Probing the function of RNA methylation through chemical biology

Lead Research Organisation: University of Leeds
Department Name: Sch of Molecular & Cellular Biology


Eukaryotic RNAs contain more than 100 chemical modifications. These RNA modifications were initially thought to be static and unalterable, having a minor role in fine-tuning the structure and function of mRNAs. However, recent studies suggest that some RNA modifications are dynamic and reversible which represents an emerging layer of gene regulation at the RNA level.
One such dynamic mRNA modification is the methylation of adenosine at the N6 position to form N6-methyladenosine (m6A). It is the most abundant base modification known in eukaryotic mRNA, and recent advances in NGS-based approaches have allowed the location of >12,000 m6A sites to be identified within a ~100 nucleotide resolution on a transcription-wide scale, known as the m6A methylome.
The dynamic role of m6A methylation has been emphasised by the identification of RNA methyltransferases (writers) and demethylases (erasers) which make m6A methylation reversible, by catalysing or oxidatively removing the m6A modification in mRNAs. Methyltransferase like 3 (METTL3) and METTL14 have both been shown to have methyltransferase activity forming a stable heterodimer. Wilm's tumour 1-associating protein (WTAP) can also interact with the METTL3/14 complex functioning as a regulatory subunit. In contrast, the human fat mass and obesity (FTO)-associated protein and alkylation repair homolog 5 protein (ALKBH5) oxidatively remove the m6A modification in mRNA.
The functional importance of reversible m6A methylation is yet to be fully elucidated, however aberrant m6A modification has been linked with numerous human diseases. It is thought to control many aspects of RNA processing involving regulating transcription, mRNA transport, splicing, stability, transcript abundance and translation. This is also reinforced by the varied outcomes in numerous cellular processes observed with experimental depletion of the m6A-related enzymes.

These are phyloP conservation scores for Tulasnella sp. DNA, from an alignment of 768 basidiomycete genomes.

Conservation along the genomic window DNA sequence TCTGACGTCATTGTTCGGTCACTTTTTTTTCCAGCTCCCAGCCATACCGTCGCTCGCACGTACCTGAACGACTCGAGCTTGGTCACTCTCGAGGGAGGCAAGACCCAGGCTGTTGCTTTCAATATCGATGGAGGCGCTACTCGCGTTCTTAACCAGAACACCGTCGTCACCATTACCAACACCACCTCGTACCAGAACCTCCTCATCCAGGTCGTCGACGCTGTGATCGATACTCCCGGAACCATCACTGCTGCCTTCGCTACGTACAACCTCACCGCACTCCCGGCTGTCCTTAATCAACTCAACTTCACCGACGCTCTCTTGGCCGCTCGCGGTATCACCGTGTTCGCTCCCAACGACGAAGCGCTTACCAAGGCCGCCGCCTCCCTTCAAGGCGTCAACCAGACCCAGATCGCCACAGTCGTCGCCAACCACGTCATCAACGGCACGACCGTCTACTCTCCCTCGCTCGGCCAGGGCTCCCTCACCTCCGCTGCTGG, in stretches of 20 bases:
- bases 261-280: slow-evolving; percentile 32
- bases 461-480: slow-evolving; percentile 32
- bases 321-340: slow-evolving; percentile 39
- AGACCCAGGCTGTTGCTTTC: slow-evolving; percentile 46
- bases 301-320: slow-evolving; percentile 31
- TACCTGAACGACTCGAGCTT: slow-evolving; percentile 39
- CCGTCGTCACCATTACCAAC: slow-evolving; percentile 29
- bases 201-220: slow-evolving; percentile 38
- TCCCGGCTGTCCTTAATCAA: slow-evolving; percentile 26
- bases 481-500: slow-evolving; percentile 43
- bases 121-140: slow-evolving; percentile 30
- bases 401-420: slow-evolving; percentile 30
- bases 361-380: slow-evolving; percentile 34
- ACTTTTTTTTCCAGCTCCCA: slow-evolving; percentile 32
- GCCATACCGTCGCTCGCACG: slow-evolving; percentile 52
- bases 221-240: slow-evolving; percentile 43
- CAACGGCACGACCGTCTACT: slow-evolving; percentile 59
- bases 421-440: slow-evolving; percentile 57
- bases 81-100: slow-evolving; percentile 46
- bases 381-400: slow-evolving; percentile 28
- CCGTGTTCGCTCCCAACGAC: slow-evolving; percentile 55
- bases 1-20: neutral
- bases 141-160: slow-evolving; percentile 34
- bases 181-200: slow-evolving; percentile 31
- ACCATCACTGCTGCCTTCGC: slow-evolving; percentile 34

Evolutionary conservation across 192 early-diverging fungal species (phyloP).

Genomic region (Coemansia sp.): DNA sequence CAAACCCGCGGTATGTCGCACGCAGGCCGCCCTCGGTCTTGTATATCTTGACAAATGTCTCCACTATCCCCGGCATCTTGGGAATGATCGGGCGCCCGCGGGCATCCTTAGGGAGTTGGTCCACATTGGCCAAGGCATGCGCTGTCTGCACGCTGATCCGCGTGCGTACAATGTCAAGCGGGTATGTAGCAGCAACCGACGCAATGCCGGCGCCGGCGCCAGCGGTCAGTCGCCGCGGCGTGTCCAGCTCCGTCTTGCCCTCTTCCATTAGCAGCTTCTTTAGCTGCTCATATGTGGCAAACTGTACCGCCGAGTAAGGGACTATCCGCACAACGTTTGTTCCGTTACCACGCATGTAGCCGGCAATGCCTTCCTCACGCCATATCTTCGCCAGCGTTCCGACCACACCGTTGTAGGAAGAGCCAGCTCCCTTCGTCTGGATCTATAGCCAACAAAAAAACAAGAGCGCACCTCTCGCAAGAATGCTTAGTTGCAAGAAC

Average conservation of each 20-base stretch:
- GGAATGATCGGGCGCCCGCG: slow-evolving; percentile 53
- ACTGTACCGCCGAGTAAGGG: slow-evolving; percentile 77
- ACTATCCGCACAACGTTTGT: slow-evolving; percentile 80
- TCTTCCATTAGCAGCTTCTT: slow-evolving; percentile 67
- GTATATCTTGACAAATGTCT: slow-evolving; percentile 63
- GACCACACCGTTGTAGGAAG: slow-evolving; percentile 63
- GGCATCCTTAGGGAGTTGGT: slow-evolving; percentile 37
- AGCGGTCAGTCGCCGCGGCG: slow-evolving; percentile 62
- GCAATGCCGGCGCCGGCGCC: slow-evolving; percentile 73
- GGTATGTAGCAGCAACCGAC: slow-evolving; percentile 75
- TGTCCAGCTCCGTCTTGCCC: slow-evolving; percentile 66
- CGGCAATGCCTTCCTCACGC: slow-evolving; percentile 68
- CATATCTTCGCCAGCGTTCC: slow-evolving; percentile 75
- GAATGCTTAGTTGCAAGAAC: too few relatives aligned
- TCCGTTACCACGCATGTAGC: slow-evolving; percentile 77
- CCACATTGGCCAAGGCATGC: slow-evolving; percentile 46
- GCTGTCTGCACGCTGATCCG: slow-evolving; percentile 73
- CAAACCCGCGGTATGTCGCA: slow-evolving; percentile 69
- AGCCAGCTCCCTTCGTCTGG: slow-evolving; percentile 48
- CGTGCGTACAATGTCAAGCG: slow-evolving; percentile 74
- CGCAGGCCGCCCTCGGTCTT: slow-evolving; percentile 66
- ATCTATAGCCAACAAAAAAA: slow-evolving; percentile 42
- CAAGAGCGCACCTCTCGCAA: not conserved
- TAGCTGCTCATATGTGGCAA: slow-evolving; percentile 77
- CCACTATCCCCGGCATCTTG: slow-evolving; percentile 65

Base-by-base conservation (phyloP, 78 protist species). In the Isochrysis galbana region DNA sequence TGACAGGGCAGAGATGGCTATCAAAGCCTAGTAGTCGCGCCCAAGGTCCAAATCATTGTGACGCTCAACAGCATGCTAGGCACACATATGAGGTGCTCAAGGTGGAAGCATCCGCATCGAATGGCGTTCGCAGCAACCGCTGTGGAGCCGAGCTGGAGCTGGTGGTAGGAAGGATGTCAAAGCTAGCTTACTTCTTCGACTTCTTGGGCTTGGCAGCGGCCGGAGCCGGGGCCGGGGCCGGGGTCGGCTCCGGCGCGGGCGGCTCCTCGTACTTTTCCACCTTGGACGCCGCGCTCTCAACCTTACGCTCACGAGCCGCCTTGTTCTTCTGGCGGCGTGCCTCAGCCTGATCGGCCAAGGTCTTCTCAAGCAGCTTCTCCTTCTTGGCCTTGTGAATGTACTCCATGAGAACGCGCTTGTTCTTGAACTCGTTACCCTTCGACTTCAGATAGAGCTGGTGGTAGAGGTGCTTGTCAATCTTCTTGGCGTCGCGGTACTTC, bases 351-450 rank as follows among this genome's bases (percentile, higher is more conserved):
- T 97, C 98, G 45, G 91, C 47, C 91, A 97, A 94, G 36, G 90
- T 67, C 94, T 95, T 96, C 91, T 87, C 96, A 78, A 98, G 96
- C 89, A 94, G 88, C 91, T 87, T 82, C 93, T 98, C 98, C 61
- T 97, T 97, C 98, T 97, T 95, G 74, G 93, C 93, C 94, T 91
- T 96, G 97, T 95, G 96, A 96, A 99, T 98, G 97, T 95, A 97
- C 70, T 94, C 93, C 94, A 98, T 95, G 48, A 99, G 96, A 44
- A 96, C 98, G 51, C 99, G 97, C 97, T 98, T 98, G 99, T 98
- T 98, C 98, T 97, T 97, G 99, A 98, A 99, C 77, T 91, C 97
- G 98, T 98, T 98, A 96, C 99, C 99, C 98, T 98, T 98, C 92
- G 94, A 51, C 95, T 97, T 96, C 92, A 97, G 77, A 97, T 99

This project aims to generate cell-permeable chemical inhibitors of the METTL3/14 heterodimer to enable the functional relevance of the m6A modification to be probed. Building on the work of our external collaborator (crystal structure of METTL3/14), the student will use structure-based design, computational chemistry, biochemical assays and synthetic chemistry approaches.

Overview of the work to be carried out:
-Screen METTL3/14 against in silico chemical library - LifeArc
-Identify and validate hits using biochemical assays -Whitehouse/LifeArc
-Determine crystal structures of hits in complex with METTL3/14 -Bayliss
-Prioritize hits and plan synthetic approaches to optimize inhibitors using computational chemistry - LifeArc/ Nelson
-Optimize inhibitors through Activity Directed Synthesis -Nelson
-Evaluate new inhibitors using biochemical assays and crystallography and iterate with chemical synthesisuntil we have cell-permeable inhibitors with better than 1uM potency against the target - All
-Probe the functional consequences of METTL3/14 inhibition on mRNA transport, processing and tranlsation-Whitehouse

The project will contribute to ongoing efforts in the Bayliss/Nelson groups to accelerate the development of chemical probes for mechanistic biology research, using structural biology and activity directed synthesis. Chemical probes have the advantage over genetic methods that the effects of rapidly and reversibly modulating biochemical events on cellular processes can be studied.
-Mechanistic biology - Chemical inhibitors of the METTL3/14 methyltransferase will enable functional studies on RNA m6A methylation.
-BBSRC strategic priority in technology development for the biosciences Refinement of our approach to chemical probe development will benefit the wider chemical biology and drug discovery community. At present, development of a selective and potent chemical probe is a slow and expensive process - we are using a combination of technologies to make the process more efficient.


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Studentship Projects

Project Reference Relationship Related To Start End Student Name
BB/M011151/1 30/09/2015 29/09/2023
2111148 Studentship BB/M011151/1 30/09/2018 29/09/2022 Liam Maddison